Appsurd Member

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    Thanks :D
     
    JayR likes this.
  15. kasm15

    kasm15 Member

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    Jan 16, 2017
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    ok thanks for the turtial i did as u saed but you did't mention how to send the remote push notifications to user device
     
    Last edited by a moderator: Feb 3, 2018
  16. Appsurd

    Appsurd Member

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    I'm pretty sure I did :) Please take a little more time to read through the tutorial more carefully. Perhaps try to copy it along while you read, usually that really helps to understand what is going on. Good luck and if you have any questions regarding a specific problem, please post it here!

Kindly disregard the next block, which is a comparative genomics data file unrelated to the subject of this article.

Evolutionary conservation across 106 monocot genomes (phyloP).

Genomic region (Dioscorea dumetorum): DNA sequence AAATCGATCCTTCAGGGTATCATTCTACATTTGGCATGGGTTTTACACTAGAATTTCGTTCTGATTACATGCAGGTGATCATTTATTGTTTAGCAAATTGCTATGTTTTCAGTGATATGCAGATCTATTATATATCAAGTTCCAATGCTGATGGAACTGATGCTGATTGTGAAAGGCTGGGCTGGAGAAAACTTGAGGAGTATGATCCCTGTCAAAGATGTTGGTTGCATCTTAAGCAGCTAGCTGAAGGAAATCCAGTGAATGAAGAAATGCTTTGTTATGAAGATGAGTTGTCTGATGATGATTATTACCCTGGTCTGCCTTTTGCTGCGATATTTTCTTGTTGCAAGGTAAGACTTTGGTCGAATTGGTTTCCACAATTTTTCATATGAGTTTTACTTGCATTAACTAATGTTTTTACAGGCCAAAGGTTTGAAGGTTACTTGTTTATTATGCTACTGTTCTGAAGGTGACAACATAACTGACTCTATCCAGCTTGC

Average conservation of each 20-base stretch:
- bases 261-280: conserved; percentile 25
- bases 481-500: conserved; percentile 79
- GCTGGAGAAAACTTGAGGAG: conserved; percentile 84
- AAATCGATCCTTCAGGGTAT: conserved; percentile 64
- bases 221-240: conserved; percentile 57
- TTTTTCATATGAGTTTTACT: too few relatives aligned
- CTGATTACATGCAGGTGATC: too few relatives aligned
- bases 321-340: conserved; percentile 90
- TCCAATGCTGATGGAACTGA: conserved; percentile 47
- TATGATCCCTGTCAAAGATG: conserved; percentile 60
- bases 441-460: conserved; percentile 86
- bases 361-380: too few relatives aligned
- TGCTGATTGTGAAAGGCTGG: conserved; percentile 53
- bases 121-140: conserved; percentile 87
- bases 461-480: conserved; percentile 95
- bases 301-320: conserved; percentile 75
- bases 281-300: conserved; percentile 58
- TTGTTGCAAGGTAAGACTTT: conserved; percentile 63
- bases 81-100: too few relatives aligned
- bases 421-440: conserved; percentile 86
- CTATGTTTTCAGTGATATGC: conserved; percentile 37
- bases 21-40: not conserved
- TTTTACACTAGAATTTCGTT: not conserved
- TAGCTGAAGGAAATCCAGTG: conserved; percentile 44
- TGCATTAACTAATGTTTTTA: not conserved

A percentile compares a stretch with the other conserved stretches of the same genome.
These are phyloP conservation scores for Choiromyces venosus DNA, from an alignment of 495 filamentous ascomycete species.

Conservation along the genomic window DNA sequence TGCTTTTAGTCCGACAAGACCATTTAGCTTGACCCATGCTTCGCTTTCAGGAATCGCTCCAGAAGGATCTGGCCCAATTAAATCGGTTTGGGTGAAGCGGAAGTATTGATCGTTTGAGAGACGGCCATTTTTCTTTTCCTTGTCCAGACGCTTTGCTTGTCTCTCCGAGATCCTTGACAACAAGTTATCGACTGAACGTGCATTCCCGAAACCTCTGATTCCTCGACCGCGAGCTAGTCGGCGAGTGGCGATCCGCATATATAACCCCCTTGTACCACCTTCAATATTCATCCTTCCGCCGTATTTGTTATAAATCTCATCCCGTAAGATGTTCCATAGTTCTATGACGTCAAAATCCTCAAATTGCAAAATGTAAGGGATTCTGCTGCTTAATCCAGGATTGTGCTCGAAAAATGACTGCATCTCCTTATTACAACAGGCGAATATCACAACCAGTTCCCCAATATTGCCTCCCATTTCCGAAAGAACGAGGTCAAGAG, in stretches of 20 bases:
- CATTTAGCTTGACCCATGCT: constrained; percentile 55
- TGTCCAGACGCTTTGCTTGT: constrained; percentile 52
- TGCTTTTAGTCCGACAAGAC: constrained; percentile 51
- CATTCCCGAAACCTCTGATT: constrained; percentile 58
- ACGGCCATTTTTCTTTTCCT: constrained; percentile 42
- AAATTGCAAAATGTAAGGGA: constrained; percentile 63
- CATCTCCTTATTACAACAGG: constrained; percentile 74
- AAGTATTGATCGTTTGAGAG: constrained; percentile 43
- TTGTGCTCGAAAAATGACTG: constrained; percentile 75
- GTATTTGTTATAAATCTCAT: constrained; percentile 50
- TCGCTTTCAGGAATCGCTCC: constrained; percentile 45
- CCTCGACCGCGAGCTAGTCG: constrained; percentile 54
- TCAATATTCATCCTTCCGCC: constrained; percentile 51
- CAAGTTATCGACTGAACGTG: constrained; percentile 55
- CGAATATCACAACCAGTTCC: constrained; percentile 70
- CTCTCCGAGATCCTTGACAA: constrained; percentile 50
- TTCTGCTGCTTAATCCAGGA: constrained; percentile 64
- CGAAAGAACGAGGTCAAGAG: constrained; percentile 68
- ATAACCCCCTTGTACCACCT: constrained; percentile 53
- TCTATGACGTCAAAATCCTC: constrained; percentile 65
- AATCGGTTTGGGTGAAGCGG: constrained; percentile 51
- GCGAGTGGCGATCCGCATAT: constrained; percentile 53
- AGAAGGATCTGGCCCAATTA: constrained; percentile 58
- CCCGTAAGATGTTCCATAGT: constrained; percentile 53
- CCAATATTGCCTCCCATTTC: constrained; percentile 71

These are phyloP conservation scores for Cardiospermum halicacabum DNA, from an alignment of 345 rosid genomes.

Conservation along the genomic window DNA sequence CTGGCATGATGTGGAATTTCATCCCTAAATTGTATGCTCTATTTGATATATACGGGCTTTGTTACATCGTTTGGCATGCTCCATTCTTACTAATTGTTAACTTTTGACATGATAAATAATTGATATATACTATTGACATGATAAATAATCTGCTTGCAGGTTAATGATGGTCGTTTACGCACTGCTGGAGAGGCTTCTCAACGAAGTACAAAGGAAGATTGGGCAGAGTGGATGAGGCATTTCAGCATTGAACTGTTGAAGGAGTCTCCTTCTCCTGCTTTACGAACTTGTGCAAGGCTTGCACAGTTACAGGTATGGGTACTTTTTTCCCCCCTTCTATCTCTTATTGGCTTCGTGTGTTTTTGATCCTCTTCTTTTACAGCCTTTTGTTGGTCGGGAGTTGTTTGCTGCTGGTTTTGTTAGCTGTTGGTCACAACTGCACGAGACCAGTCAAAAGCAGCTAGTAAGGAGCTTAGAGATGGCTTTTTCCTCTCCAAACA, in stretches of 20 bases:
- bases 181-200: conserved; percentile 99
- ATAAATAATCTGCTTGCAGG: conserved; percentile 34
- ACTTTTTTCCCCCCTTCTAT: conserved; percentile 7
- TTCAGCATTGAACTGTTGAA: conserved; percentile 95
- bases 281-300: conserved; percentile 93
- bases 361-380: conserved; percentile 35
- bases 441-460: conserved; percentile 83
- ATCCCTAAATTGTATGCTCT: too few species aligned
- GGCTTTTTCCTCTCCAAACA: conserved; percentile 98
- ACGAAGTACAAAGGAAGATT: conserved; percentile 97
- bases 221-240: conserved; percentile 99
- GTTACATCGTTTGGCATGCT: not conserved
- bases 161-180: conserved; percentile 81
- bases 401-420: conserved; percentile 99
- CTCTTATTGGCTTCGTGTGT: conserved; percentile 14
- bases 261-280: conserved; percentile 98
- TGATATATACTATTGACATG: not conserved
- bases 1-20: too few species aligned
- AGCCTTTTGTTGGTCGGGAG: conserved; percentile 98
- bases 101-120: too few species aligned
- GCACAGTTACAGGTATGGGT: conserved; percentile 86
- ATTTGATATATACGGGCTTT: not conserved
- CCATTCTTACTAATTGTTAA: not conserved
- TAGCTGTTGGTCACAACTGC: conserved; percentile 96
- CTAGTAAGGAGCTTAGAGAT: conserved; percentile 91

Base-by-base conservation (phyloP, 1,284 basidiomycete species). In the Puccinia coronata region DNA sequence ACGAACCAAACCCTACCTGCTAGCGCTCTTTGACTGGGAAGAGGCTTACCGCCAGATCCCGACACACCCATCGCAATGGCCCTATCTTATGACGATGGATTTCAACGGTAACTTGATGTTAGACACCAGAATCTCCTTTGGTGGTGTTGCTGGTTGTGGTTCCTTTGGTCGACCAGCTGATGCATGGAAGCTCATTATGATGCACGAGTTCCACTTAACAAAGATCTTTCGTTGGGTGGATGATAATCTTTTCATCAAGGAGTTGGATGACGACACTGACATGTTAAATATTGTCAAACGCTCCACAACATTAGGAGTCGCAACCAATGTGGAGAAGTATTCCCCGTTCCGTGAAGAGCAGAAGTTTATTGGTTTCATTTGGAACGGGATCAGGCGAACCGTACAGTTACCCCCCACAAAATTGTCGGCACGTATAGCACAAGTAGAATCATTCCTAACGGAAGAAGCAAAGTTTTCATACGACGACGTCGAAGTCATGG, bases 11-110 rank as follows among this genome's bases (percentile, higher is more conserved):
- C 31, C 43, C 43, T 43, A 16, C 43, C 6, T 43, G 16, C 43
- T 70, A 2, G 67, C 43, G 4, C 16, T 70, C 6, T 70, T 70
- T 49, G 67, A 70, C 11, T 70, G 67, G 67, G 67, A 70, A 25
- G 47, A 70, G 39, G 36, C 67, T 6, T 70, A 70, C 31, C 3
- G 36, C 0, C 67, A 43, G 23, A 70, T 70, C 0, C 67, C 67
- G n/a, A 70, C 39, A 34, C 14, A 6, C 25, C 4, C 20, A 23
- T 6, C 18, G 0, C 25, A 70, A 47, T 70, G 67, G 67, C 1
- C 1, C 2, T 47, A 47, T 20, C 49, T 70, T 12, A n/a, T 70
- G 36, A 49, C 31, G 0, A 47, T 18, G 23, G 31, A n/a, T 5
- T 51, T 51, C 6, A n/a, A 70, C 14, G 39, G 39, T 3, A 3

17. kasm15

    kasm15 Member

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    Jan 16, 2017
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    while to be honest i readed one more time i really don't see where you saed how to send a message to user using remote push notifaction can u give a hint
     
  18. Appsurd

    Appsurd Member

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    Certainly. In Chapter 3, we create PHP scripts in Altervista. From GameMaker (as explained in Chapter 4), you call these PHP files. Then the PHP files make a submission to GCM (Google Cloud Messaging) which sends the correct push notification to the right user. That's the general idea.
     
  19. mootaz azaiez

    mootaz azaiez Member

    Joined:
    Jun 6, 2017
    Posts:
    24
    Hi , cant we send Notifications to our app users using firebase anymore ? , everything is correct ( google play service extension , the values ( ntf_title ... ) , the id , the package name ... ) but the app still dont recieve anything ! it was working before .. please help
     
  20. Appsurd

    Appsurd Member

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    Jun 20, 2016
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    Hi, that's strange indeed! What bothers me the most is that it worked before. Are you certain you did not change anything in the meantime? And what kind of response does it give when you call it? A 401 error?
     
  21. Appsurd

    Appsurd Member